Thursday, December 13

Hired hands


Two former bruins beat hundreds to win

Adam Agardy and Timothy Cubbison of Horseless Cowboy Productions
advertised their “The Hired Gun Play Competition”
playwriting contest solely on the Internet and were expecting a
moderate amount of applicants. The contest was set up in May 2005
as a way to break the ice and gain exposure for their production
company after relocating from Austin, Texas, to Los Angeles in
2004. Turns out a lot of people found the site.

“We got hundreds and hundreds of submissions,” said
Agardy. “It was a lot of reading. There are just so many
writers; people will jump at the chance to get a play
produced.”

Plays came in from as far away as Australia and London and from
high-profile writers who have worked on TV shows such as “The
X-Files” and “Frasier.” But through pure
coincidence, it was two recent alumni from the UCLA School of
Theater, Film and Television who snagged the top prize. Kristin
Pesceone’s drama, “Out of Gardenia,” and Jesse
James Spero’s comedy, “Kicking Gravity,” will
show at the Dorie Theater at the Complex in Hollywood, and will run
from today until Nov. 6.

“Kicking Gravity” is about quadruplet former child
actors who reconcile after their mother is trampled by an
elephant.

“I wanted a comedy about death,” said Spero.

Pesceone’s play is a drama about a younger woman who
seduces an older man, takes him back to her place, and then holds
him hostage.

Each play is approximately one hour long and will run in
succession.

And while Agardy said he did not have a particular type of play
in mind at the beginning of the contest, he knew it needed to be
character-driven and well-written.

“If you start with poor writing, 90 percent of the time
you’ll have a poor product,” said Agardy.
“Especially with theater, since it’s so intimate. If
what they’re saying doesn’t ring true, then it’s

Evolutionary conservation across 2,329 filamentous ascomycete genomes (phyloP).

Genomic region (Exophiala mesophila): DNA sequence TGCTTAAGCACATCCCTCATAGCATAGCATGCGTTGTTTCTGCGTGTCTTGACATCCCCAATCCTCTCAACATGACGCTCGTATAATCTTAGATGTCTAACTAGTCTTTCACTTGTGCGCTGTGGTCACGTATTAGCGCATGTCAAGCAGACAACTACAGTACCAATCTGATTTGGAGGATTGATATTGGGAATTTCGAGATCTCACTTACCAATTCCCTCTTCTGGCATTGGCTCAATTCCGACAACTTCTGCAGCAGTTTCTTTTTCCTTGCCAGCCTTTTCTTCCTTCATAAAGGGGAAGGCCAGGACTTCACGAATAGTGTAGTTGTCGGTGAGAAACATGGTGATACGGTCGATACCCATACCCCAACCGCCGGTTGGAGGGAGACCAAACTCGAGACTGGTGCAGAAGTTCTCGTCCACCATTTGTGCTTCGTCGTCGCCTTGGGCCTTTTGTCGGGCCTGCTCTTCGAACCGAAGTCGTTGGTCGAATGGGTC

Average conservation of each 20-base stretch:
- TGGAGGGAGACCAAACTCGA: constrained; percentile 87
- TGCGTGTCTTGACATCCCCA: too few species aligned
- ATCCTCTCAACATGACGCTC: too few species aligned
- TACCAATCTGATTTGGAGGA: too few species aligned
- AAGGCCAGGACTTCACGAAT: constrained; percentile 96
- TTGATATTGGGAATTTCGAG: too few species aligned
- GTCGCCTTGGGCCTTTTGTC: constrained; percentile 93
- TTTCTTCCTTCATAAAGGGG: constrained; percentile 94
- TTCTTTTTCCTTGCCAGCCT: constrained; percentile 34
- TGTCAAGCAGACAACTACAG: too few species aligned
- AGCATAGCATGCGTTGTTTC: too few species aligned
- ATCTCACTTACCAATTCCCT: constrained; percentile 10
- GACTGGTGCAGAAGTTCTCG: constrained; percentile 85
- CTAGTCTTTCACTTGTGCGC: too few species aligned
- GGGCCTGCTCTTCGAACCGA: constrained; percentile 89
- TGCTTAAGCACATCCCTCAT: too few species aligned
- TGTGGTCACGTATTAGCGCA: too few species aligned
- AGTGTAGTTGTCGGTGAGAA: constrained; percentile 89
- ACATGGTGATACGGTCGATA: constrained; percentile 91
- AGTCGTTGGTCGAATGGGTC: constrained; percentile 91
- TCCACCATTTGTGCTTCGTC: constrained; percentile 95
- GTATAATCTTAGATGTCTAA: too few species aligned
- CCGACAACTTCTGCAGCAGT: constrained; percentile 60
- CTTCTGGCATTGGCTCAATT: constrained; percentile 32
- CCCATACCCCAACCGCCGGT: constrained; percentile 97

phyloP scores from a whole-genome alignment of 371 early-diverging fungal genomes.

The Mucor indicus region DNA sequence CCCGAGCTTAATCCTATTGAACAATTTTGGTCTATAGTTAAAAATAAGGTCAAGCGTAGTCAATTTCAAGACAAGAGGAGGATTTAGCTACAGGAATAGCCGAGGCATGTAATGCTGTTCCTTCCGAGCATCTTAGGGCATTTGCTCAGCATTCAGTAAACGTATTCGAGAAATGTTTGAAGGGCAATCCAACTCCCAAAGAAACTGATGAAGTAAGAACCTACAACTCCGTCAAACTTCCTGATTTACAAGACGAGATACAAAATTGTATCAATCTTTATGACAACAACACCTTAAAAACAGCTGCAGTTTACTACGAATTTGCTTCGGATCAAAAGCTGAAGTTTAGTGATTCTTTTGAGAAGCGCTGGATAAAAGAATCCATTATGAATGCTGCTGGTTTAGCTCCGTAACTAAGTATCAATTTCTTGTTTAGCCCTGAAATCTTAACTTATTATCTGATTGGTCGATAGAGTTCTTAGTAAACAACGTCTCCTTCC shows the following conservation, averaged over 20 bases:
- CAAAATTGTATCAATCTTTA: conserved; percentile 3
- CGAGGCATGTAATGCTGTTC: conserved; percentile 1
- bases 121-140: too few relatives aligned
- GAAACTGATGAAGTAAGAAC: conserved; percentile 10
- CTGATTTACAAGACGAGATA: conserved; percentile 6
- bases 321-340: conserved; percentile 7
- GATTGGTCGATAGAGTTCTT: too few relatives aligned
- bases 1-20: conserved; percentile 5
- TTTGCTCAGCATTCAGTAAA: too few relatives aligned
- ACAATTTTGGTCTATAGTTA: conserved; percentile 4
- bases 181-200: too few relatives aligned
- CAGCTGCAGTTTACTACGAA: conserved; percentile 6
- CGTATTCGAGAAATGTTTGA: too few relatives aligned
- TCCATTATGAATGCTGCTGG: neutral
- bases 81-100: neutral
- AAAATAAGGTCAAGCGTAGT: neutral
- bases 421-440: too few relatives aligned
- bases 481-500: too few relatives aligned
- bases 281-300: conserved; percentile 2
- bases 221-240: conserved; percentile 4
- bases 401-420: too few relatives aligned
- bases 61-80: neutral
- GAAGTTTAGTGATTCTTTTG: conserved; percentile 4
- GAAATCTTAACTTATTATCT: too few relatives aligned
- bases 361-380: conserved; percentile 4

not believable. (The audience) is right in front of you.”

The fact that both winners are from UCLA is even more surprising
given that its playwriting program is so small.

Spero said there were only five students who began in his class,
two of whom left after one year. Keeping the program small makes it
more competitive and allows each student to have the time and
resources to produce plays, according to Spero.

The program does not teach writing so much as provide a
productive writing environment.

“It was good just to have a bunch of other minds to bounce
ideas off of and to have a community and structure to help you go
forward,” said Pesceone of her time at UCLA.

Pesceone spent one year in the program and graduated in 2005
with a master’s degree in theater with an emphasis in
playwriting. Spero was at UCLA from 2000-03 and received his
master’s in playwriting as well.

Neither Spero nor Pesceone planned on taking up playwriting as a
full-time career after graduation; Pesceone wanted to pursue an
acting career, and Spero was burned out from theater and wanted to
expand his resume into film and television.

Both entered the playwriting contest on a whim, so winning came
as quite as shock.

“It was so long ago that I applied, I didn’t even
remember that I had,” said Pesceone. “But (winning) is
great because people get to see (my work) and that’s kind of
the whole point.”

This is both Pesceone’s and Spero’s first
professional production, and they are discovering that the scale of
their student productions was much smaller. When Spero finished
“Kicking Gravity” three years ago, it was produced as a
student play at UCLA for around $100.

“(The play) takes on a life of its own when actors and
directors get involved. You kind of have to give the play
over,” said Spero. “At UCLA, I was at probably every
rehearsal because plays were developed as production went
on.”

Since beating out the competition, Pesceone and Spero have
picked up their pens again, but neither one has plans to turn
playwriting into a full-time career just yet.

“There’s not that much money in theater; I have a
day job, definitely,” said Spero. “(But) since being
involved with this production, I have a new idea for a play, so
I’m excited for theater again.”

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